In May 2016, Kelli Jean Drinkwater was invited to deliver a speech/talk at a TED conference, which is a media organization that goes under the slogan “ideas worth spreading”.

Kelli is a fat activist who, in a society obsessed with body image and marked by a fear of fat, engages in radical body politics through talk shows and art.

In her speech, which is called “enough with the fear of fat”, she uses humor as one of her main rhetorical devices and different kinds of modes of persuasion when trying to catch the attention of her crowd and when trying to empower people to stop being afraid of becoming fat.

The topic of fat and the fear of it canbe a pretty awkward thing to talk about and especially when you are in the same room as a person who undeniable is it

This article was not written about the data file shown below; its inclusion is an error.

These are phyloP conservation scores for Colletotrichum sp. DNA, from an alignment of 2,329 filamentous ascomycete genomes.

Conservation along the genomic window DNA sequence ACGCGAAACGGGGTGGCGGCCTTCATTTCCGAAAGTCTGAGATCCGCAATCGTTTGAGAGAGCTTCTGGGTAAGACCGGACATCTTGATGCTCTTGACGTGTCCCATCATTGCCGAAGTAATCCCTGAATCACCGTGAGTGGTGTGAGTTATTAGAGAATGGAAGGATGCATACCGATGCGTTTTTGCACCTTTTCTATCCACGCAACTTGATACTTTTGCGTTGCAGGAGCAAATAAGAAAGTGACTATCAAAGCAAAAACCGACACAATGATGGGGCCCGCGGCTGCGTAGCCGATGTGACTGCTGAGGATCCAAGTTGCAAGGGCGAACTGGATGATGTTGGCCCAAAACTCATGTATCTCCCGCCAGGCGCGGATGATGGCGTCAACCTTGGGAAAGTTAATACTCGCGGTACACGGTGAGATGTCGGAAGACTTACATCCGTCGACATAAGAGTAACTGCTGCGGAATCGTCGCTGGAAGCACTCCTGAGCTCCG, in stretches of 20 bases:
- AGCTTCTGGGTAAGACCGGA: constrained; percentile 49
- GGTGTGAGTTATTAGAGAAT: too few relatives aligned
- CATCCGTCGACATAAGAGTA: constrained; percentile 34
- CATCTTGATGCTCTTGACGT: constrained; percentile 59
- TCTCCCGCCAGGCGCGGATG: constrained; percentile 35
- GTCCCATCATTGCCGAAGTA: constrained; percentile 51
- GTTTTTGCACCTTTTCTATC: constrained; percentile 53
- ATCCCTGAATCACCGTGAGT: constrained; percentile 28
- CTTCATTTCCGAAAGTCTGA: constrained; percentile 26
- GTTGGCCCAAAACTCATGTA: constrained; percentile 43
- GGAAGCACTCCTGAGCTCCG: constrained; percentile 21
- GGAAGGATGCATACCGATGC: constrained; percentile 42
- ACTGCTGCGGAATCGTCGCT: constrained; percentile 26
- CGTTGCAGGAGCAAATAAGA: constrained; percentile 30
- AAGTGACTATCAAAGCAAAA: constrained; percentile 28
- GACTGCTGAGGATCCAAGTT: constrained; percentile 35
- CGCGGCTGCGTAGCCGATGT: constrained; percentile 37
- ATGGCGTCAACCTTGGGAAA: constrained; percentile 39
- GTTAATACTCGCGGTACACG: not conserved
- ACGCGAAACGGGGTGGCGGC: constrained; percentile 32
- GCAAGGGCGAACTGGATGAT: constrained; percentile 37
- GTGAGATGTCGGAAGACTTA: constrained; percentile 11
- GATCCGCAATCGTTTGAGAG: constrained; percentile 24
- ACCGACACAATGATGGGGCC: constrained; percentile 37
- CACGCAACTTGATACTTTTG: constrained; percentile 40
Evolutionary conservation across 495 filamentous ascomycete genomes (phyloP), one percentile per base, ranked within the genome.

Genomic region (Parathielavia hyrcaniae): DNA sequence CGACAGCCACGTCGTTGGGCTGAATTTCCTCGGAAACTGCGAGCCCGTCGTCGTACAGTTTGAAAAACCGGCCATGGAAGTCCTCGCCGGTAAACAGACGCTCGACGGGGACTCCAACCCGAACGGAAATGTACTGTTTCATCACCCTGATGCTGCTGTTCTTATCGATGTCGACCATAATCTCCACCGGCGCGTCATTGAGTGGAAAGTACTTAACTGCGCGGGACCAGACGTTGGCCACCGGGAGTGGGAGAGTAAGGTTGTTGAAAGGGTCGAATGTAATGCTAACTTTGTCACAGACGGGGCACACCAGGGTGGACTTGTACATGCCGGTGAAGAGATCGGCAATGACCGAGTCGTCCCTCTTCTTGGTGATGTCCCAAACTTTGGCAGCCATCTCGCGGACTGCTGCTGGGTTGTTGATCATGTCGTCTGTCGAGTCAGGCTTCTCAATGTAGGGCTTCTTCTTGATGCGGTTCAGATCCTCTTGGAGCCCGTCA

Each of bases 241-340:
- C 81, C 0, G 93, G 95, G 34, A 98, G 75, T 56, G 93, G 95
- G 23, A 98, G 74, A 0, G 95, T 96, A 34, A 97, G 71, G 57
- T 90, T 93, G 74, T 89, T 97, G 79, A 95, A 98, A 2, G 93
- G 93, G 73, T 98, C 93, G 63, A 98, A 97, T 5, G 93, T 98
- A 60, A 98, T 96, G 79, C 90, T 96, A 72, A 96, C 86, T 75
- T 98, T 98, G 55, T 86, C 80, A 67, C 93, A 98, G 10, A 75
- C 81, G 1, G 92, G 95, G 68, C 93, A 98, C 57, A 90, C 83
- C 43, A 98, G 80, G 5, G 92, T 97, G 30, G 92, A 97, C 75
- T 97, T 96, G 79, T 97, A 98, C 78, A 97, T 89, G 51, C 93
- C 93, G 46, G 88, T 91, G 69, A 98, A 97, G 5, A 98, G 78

but Drinkwater shows by using humor when talking about herself that she is fine with the fact that she is a fat person. So her use of humor might also be to provide some kind ofemotional relief for the people sitting in the audience.

And then she moves on to talk about prejudice and points out a few things that people might have been thinking about her when she walked out on stage.

“You may have wondered, consciously or not, if I have diabetes, or a partner, or if I eat carbs after 7 pm.” (p. 1, ll. 14-15) She explains how these assumptions actually are really rude and perfidious and that this way of thinking is actually what we call fatphobia.

As a mode of persuasion, Kelli uses pathos, which is common amongst fat activists and when talking about obesity in general.